For anyone perplexed about why so much variability exists between the different well-known MBA rankings, Matt Symonds’s recent article in Forbes does a great job of demystifying the subject.
In plain terms, he explains the focus of the methodology used by each of the five major business school rankings—US News, The Economist, Forbes, BusinessWeek, Financial Times—and shares how he and his team have compiled the results of the big five MBA rankings of the last 12 months to produce the MBA50.com Premiership.
I don’t like to encourage clients to focus too heavily on rankings when they’re making their MBA program selections, since obsessing over rankings can actually hinder applicants’ research process. But I do think Symond’s easy-to-absorb explainer of what each of the major rankings is actually based on can be quite helpful.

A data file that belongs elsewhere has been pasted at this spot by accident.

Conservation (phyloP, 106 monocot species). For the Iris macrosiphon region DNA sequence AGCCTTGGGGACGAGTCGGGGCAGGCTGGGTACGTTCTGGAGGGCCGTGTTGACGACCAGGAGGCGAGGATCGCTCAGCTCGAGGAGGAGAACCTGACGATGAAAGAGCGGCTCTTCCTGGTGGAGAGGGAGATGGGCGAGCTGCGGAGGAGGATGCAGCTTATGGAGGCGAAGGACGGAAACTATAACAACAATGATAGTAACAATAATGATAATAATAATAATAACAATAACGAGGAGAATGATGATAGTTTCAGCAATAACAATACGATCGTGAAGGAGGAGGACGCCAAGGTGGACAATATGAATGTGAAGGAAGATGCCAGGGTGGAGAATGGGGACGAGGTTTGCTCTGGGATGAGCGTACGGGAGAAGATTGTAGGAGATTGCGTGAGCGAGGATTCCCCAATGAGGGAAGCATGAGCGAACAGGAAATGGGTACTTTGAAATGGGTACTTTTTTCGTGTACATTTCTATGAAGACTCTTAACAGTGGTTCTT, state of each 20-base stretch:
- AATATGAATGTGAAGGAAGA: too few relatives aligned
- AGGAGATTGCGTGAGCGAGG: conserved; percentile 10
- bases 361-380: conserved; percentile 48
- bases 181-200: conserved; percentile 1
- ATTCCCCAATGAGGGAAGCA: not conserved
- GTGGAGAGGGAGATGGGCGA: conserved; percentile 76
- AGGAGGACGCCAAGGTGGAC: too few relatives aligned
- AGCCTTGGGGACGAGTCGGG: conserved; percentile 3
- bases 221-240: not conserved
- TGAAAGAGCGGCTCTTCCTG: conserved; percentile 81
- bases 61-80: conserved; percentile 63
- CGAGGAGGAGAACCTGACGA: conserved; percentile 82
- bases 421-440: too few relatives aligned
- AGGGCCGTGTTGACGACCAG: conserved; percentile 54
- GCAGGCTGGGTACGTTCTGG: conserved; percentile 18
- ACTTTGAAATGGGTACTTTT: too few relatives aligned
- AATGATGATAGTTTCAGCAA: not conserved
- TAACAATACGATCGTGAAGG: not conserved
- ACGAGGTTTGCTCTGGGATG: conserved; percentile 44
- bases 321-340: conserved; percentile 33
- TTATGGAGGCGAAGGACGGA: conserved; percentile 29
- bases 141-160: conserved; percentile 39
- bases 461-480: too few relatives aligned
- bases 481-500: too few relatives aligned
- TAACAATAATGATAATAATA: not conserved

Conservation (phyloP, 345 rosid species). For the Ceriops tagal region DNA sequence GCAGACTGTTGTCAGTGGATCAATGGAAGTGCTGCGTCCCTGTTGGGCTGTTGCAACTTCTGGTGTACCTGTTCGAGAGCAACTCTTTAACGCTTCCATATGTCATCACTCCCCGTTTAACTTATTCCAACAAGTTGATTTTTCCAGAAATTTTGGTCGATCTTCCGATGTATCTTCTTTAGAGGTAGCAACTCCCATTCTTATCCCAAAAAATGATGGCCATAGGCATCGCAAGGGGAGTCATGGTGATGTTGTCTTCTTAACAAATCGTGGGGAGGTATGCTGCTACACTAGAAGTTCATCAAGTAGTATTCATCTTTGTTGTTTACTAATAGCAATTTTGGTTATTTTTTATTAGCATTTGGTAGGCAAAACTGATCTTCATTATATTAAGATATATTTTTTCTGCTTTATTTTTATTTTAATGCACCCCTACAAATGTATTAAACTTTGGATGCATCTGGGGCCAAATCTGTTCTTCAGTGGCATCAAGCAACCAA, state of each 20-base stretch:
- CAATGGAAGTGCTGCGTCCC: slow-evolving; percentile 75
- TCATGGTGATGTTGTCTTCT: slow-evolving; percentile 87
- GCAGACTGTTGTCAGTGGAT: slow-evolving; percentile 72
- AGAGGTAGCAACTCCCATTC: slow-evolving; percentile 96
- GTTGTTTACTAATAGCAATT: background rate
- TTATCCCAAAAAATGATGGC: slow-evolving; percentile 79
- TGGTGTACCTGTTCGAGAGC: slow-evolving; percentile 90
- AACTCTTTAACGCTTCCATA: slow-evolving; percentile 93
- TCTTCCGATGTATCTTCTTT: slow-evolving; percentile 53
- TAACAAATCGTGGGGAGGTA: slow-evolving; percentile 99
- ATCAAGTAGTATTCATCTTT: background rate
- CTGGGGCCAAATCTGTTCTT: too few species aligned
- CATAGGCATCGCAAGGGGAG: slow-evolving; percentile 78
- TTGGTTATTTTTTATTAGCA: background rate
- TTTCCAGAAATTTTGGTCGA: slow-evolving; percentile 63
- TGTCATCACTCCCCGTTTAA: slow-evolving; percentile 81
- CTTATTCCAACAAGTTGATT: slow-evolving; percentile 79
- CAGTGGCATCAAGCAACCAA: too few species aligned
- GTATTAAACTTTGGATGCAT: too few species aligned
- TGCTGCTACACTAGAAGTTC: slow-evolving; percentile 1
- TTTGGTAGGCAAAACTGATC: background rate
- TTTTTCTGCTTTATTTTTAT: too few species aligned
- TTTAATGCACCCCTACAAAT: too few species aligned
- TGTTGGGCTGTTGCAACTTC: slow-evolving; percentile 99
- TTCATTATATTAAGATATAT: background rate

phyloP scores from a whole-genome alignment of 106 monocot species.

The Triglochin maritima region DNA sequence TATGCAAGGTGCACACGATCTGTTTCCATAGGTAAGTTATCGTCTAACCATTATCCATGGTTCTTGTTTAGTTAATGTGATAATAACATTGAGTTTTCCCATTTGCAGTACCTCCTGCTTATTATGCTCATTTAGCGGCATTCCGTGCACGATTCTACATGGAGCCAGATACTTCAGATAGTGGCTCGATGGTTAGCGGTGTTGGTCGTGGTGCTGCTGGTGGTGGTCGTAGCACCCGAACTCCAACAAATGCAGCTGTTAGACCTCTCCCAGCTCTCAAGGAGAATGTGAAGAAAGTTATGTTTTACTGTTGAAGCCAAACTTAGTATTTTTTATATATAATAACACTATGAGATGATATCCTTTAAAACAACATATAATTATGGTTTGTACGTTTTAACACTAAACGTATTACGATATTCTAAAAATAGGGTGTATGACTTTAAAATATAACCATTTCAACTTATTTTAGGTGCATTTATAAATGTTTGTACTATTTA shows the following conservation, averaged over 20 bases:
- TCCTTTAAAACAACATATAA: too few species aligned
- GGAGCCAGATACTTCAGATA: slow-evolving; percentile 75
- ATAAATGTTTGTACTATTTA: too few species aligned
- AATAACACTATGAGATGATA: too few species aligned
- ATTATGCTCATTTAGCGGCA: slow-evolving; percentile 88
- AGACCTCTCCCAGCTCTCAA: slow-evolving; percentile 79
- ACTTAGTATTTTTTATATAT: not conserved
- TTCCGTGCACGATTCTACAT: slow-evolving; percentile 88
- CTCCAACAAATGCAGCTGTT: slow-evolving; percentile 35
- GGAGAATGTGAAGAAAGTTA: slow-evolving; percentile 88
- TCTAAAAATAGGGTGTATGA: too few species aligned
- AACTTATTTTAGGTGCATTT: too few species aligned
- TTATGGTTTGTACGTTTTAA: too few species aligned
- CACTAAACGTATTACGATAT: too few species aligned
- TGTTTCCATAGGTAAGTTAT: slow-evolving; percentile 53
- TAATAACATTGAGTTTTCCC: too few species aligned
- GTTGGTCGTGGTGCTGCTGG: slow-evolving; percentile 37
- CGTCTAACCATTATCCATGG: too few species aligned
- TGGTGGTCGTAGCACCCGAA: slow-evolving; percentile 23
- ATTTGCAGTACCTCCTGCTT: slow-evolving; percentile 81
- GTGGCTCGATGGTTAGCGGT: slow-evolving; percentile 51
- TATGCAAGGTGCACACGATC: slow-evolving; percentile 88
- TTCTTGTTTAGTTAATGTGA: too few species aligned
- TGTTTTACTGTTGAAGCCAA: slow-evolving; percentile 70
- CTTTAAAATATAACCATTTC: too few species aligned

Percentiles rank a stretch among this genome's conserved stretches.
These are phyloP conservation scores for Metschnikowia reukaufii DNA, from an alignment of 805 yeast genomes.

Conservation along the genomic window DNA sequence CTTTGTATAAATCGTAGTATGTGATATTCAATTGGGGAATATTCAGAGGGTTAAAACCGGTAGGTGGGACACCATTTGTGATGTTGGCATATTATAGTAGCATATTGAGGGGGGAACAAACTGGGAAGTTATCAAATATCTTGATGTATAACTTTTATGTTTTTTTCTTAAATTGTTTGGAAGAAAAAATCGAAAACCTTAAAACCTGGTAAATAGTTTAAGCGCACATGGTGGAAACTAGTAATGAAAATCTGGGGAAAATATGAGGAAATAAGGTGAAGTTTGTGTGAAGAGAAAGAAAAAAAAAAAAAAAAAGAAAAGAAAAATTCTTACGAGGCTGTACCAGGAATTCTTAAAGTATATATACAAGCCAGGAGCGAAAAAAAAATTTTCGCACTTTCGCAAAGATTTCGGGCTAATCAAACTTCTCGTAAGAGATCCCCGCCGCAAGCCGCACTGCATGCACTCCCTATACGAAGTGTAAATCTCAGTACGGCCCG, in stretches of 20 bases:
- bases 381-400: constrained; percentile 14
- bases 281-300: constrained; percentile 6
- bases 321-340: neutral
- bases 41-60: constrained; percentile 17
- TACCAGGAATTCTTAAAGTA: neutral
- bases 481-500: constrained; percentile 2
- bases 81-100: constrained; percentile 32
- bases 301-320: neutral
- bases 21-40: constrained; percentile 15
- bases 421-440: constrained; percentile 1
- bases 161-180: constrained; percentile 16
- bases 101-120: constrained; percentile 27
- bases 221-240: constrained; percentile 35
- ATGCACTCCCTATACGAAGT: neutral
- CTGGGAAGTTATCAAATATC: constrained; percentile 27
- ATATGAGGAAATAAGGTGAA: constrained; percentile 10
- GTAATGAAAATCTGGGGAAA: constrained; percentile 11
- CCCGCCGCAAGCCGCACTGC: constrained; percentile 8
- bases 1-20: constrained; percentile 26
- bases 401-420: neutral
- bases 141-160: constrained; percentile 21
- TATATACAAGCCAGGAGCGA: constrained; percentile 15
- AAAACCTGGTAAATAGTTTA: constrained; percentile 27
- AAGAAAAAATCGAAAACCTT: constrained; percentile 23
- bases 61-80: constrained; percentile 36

For instance, if you’re very focused on making sure your program of choice will provide a sizable return on investment, then the Forbes list may be the most useful to you. However, if overall satisfaction as reported by students and recruiters is important to you, then the BusinessWeek rankings would hold more weight.
Ultimately, as Symonds says, it’s not about finding out which MBA program is the absolute best; it’s about determining which b-school is the best one for you.
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